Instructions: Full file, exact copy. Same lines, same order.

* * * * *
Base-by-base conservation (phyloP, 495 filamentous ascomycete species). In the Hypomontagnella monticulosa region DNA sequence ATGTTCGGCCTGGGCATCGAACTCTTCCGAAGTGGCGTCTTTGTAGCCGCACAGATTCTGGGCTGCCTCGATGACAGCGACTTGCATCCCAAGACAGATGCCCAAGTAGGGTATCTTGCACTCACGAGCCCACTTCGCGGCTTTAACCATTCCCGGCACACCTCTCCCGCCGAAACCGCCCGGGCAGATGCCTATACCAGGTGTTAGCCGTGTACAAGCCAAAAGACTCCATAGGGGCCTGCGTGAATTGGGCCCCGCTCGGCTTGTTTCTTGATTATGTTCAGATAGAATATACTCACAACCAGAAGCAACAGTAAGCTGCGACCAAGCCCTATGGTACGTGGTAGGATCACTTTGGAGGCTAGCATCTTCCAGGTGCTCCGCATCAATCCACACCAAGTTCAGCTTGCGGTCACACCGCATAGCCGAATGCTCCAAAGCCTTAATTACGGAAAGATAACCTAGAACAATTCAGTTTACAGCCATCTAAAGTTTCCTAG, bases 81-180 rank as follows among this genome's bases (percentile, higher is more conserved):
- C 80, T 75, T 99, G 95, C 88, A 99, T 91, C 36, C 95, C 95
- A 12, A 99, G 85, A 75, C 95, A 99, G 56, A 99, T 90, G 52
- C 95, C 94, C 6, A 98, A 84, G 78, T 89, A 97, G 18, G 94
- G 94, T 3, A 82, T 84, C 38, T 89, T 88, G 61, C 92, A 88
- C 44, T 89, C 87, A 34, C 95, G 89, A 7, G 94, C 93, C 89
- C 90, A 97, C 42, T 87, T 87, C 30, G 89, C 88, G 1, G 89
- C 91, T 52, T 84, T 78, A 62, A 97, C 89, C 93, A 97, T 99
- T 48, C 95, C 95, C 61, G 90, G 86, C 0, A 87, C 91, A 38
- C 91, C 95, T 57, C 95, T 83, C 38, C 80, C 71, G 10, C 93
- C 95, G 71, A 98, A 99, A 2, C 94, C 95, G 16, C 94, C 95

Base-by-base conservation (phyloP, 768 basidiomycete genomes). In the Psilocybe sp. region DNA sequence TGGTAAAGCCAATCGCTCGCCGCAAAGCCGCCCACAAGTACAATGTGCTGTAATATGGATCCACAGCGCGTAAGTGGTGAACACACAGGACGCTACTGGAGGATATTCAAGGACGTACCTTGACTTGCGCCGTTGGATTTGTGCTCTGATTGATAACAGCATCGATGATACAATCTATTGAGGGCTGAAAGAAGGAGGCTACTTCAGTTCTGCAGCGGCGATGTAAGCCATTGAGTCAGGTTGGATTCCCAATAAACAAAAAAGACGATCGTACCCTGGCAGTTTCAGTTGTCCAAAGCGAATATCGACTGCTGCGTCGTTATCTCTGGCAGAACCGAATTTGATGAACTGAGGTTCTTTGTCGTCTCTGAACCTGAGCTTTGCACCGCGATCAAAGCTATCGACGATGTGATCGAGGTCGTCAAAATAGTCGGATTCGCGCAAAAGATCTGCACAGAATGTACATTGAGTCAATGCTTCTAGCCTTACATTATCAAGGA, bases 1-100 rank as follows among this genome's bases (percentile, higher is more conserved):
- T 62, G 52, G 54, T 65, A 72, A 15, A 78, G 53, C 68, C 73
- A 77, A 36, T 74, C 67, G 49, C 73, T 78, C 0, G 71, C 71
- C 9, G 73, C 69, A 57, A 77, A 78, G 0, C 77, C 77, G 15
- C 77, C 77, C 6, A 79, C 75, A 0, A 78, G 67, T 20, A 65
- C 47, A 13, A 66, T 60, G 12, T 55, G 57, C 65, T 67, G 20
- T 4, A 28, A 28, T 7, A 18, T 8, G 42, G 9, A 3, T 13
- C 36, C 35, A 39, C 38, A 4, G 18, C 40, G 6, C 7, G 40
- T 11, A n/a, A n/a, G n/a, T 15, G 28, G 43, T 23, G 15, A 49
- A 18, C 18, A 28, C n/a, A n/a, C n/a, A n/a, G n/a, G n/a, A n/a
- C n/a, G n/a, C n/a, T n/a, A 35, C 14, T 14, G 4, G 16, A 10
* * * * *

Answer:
Base-by-base conservation (phyloP, 495 filamentous ascomycete species). In the Hypomontagnella monticulosa region DNA sequence ATGTTCGGCCTGGGCATCGAACTCTTCCGAAGTGGCGTCTTTGTAGCCGCACAGATTCTGGGCTGCCTCGATGACAGCGACTTGCATCCCAAGACAGATGCCCAAGTAGGGTATCTTGCACTCACGAGCCCACTTCGCGGCTTTAACCATTCCCGGCACACCTCTCCCGCCGAAACCGCCCGGGCAGATGCCTATACCAGGTGTTAGCCGTGTACAAGCCAAAAGACTCCATAGGGGCCTGCGTGAATTGGGCCCCGCTCGGCTTGTTTCTTGATTATGTTCAGATAGAATATACTCACAACCAGAAGCAACAGTAAGCTGCGACCAAGCCCTATGGTACGTGGTAGGATCACTTTGGAGGCTAGCATCTTCCAGGTGCTCCGCATCAATCCACACCAAGTTCAGCTTGCGGTCACACCGCATAGCCGAATGCTCCAAAGCCTTAATTACGGAAAGATAACCTAGAACAATTCAGTTTACAGCCATCTAAAGTTTCCTAG, bases 81-180 rank as follows among this genome's bases (percentile, higher is more conserved):
- C 80, T 75, T 99, G 95, C 88, A 99, T 91, C 36, C 95, C 95
- A 12, A 99, G 85, A 75, C 95, A 99, G 56, A 99, T 90, G 52
- C 95, C 94, C 6, A 98, A 84, G 78, T 89, A 97, G 18, G 94
- G 94, T 3, A 82, T 84, C 38, T 89, T 88, G 61, C 92, A 88
- C 44, T 89, C 87, A 34, C 95, G 89, A 7, G 94, C 93, C 89
- C 90, A 97, C 42, T 87, T 87, C 30, G 89, C 88, G 1, G 89
- C 91, T 52, T 84, T 78, A 62, A 97, C 89, C 93, A 97, T 99
- T 48, C 95, C 95, C 61, G 90, G 86, C 0, A 87, C 91, A 38
- C 91, C 95, T 57, C 95, T 83, C 38, C 80, C 71, G 10, C 93
- C 95, G 71, A 98, A 99, A 2, C 94, C 95, G 16, C 94, C 95

Base-by-base conservation (phyloP, 768 basidiomycete genomes). In the Psilocybe sp. region DNA sequence TGGTAAAGCCAATCGCTCGCCGCAAAGCCGCCCACAAGTACAATGTGCTGTAATATGGATCCACAGCGCGTAAGTGGTGAACACACAGGACGCTACTGGAGGATATTCAAGGACGTACCTTGACTTGCGCCGTTGGATTTGTGCTCTGATTGATAACAGCATCGATGATACAATCTATTGAGGGCTGAAAGAAGGAGGCTACTTCAGTTCTGCAGCGGCGATGTAAGCCATTGAGTCAGGTTGGATTCCCAATAAACAAAAAAGACGATCGTACCCTGGCAGTTTCAGTTGTCCAAAGCGAATATCGACTGCTGCGTCGTTATCTCTGGCAGAACCGAATTTGATGAACTGAGGTTCTTTGTCGTCTCTGAACCTGAGCTTTGCACCGCGATCAAAGCTATCGACGATGTGATCGAGGTCGTCAAAATAGTCGGATTCGCGCAAAAGATCTGCACAGAATGTACATTGAGTCAATGCTTCTAGCCTTACATTATCAAGGA, bases 1-100 rank as follows among this genome's bases (percentile, higher is more conserved):
- T 62, G 52, G 54, T 65, A 72, A 15, A 78, G 53, C 68, C 73
- A 77, A 36, T 74, C 67, G 49, C 73, T 78, C 0, G 71, C 71
- C 9, G 73, C 69, A 57, A 77, A 78, G 0, C 77, C 77, G 15
- C 77, C 77, C 6, A 79, C 75, A 0, A 78, G 67, T 20, A 65
- C 47, A 13, A 66, T 60, G 12, T 55, G 57, C 65, T 67, G 20
- T 4, A 28, A 28, T 7, A 18, T 8, G 42, G 9, A 3, T 13
- C 36, C 35, A 39, C 38, A 4, G 18, C 40, G 6, C 7, G 40
- T 11, A n/a, A n/a, G n/a, T 15, G 28, G 43, T 23, G 15, A 49
- A 18, C 18, A 28, C n/a, A n/a, C n/a, A n/a, G n/a, G n/a, A n/a
- C n/a, G n/a, C n/a, T n/a, A 35, C 14, T 14, G 4, G 16, A 10